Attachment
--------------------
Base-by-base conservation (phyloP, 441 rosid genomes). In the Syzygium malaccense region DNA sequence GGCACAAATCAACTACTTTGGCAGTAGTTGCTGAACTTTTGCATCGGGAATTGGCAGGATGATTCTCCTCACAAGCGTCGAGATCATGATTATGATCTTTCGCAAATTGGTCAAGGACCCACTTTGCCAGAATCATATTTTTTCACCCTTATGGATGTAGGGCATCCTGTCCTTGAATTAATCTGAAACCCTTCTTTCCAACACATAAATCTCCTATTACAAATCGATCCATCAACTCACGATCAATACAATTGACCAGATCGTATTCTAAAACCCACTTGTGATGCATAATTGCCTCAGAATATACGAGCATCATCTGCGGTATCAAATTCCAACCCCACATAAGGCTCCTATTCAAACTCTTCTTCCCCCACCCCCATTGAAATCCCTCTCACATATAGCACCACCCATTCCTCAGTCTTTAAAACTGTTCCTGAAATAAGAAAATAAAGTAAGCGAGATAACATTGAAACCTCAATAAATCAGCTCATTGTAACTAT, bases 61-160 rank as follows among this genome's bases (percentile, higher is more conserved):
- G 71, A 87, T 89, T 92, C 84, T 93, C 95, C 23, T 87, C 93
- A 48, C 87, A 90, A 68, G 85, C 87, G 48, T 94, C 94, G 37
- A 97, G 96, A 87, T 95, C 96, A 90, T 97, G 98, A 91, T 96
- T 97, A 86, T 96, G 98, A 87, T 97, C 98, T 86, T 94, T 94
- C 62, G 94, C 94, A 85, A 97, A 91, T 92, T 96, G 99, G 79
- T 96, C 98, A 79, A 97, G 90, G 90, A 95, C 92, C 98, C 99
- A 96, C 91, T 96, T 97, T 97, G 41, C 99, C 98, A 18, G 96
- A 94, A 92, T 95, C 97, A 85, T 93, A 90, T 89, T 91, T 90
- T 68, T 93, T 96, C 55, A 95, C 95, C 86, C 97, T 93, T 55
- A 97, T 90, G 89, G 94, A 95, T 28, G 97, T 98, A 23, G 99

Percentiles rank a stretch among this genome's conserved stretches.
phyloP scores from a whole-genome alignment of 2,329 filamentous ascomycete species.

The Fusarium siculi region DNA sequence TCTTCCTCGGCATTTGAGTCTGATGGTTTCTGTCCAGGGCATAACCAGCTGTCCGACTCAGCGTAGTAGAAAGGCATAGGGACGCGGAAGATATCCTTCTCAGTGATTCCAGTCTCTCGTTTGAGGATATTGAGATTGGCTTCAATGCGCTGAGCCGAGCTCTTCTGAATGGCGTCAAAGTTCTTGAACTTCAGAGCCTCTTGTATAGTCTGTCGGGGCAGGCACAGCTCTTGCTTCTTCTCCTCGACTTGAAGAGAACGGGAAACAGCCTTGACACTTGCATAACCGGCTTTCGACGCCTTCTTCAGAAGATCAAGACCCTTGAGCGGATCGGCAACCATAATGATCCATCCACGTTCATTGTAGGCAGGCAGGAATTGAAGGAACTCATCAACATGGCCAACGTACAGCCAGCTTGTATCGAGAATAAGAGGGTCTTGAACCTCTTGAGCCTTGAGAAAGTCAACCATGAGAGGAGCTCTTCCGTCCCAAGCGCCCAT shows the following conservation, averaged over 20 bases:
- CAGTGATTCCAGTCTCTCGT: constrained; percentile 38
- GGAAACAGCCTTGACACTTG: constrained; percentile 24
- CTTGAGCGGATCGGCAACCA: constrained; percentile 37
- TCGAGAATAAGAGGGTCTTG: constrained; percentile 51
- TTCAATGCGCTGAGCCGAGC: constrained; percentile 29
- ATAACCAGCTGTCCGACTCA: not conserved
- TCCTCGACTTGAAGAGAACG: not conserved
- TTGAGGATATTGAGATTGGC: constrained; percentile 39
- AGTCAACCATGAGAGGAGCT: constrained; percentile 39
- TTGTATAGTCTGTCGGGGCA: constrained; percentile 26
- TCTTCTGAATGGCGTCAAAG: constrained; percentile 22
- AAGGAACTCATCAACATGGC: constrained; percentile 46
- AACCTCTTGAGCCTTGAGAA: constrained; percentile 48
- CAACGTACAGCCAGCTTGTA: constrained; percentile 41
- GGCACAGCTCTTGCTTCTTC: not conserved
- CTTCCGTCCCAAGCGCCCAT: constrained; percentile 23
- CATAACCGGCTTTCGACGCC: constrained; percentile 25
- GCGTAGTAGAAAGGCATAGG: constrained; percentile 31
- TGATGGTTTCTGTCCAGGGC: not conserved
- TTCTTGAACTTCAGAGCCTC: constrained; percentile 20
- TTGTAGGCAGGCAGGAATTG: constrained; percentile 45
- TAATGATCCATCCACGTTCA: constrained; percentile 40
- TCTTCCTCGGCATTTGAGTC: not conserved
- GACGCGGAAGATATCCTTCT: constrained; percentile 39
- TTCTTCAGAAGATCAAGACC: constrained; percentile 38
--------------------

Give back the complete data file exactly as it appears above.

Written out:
Base-by-base conservation (phyloP, 441 rosid genomes). In the Syzygium malaccense region DNA sequence GGCACAAATCAACTACTTTGGCAGTAGTTGCTGAACTTTTGCATCGGGAATTGGCAGGATGATTCTCCTCACAAGCGTCGAGATCATGATTATGATCTTTCGCAAATTGGTCAAGGACCCACTTTGCCAGAATCATATTTTTTCACCCTTATGGATGTAGGGCATCCTGTCCTTGAATTAATCTGAAACCCTTCTTTCCAACACATAAATCTCCTATTACAAATCGATCCATCAACTCACGATCAATACAATTGACCAGATCGTATTCTAAAACCCACTTGTGATGCATAATTGCCTCAGAATATACGAGCATCATCTGCGGTATCAAATTCCAACCCCACATAAGGCTCCTATTCAAACTCTTCTTCCCCCACCCCCATTGAAATCCCTCTCACATATAGCACCACCCATTCCTCAGTCTTTAAAACTGTTCCTGAAATAAGAAAATAAAGTAAGCGAGATAACATTGAAACCTCAATAAATCAGCTCATTGTAACTAT, bases 61-160 rank as follows among this genome's bases (percentile, higher is more conserved):
- G 71, A 87, T 89, T 92, C 84, T 93, C 95, C 23, T 87, C 93
- A 48, C 87, A 90, A 68, G 85, C 87, G 48, T 94, C 94, G 37
- A 97, G 96, A 87, T 95, C 96, A 90, T 97, G 98, A 91, T 96
- T 97, A 86, T 96, G 98, A 87, T 97, C 98, T 86, T 94, T 94
- C 62, G 94, C 94, A 85, A 97, A 91, T 92, T 96, G 99, G 79
- T 96, C 98, A 79, A 97, G 90, G 90, A 95, C 92, C 98, C 99
- A 96, C 91, T 96, T 97, T 97, G 41, C 99, C 98, A 18, G 96
- A 94, A 92, T 95, C 97, A 85, T 93, A 90, T 89, T 91, T 90
- T 68, T 93, T 96, C 55, A 95, C 95, C 86, C 97, T 93, T 55
- A 97, T 90, G 89, G 94, A 95, T 28, G 97, T 98, A 23, G 99

Percentiles rank a stretch among this genome's conserved stretches.
phyloP scores from a whole-genome alignment of 2,329 filamentous ascomycete species.

The Fusarium siculi region DNA sequence TCTTCCTCGGCATTTGAGTCTGATGGTTTCTGTCCAGGGCATAACCAGCTGTCCGACTCAGCGTAGTAGAAAGGCATAGGGACGCGGAAGATATCCTTCTCAGTGATTCCAGTCTCTCGTTTGAGGATATTGAGATTGGCTTCAATGCGCTGAGCCGAGCTCTTCTGAATGGCGTCAAAGTTCTTGAACTTCAGAGCCTCTTGTATAGTCTGTCGGGGCAGGCACAGCTCTTGCTTCTTCTCCTCGACTTGAAGAGAACGGGAAACAGCCTTGACACTTGCATAACCGGCTTTCGACGCCTTCTTCAGAAGATCAAGACCCTTGAGCGGATCGGCAACCATAATGATCCATCCACGTTCATTGTAGGCAGGCAGGAATTGAAGGAACTCATCAACATGGCCAACGTACAGCCAGCTTGTATCGAGAATAAGAGGGTCTTGAACCTCTTGAGCCTTGAGAAAGTCAACCATGAGAGGAGCTCTTCCGTCCCAAGCGCCCAT shows the following conservation, averaged over 20 bases:
- CAGTGATTCCAGTCTCTCGT: constrained; percentile 38
- GGAAACAGCCTTGACACTTG: constrained; percentile 24
- CTTGAGCGGATCGGCAACCA: constrained; percentile 37
- TCGAGAATAAGAGGGTCTTG: constrained; percentile 51
- TTCAATGCGCTGAGCCGAGC: constrained; percentile 29
- ATAACCAGCTGTCCGACTCA: not conserved
- TCCTCGACTTGAAGAGAACG: not conserved
- TTGAGGATATTGAGATTGGC: constrained; percentile 39
- AGTCAACCATGAGAGGAGCT: constrained; percentile 39
- TTGTATAGTCTGTCGGGGCA: constrained; percentile 26
- TCTTCTGAATGGCGTCAAAG: constrained; percentile 22
- AAGGAACTCATCAACATGGC: constrained; percentile 46
- AACCTCTTGAGCCTTGAGAA: constrained; percentile 48
- CAACGTACAGCCAGCTTGTA: constrained; percentile 41
- GGCACAGCTCTTGCTTCTTC: not conserved
- CTTCCGTCCCAAGCGCCCAT: constrained; percentile 23
- CATAACCGGCTTTCGACGCC: constrained; percentile 25
- GCGTAGTAGAAAGGCATAGG: constrained; percentile 31
- TGATGGTTTCTGTCCAGGGC: not conserved
- TTCTTGAACTTCAGAGCCTC: constrained; percentile 20
- TTGTAGGCAGGCAGGAATTG: constrained; percentile 45
- TAATGATCCATCCACGTTCA: constrained; percentile 40
- TCTTCCTCGGCATTTGAGTC: not conserved
- GACGCGGAAGATATCCTTCT: constrained; percentile 39
- TTCTTCAGAAGATCAAGACC: constrained; percentile 38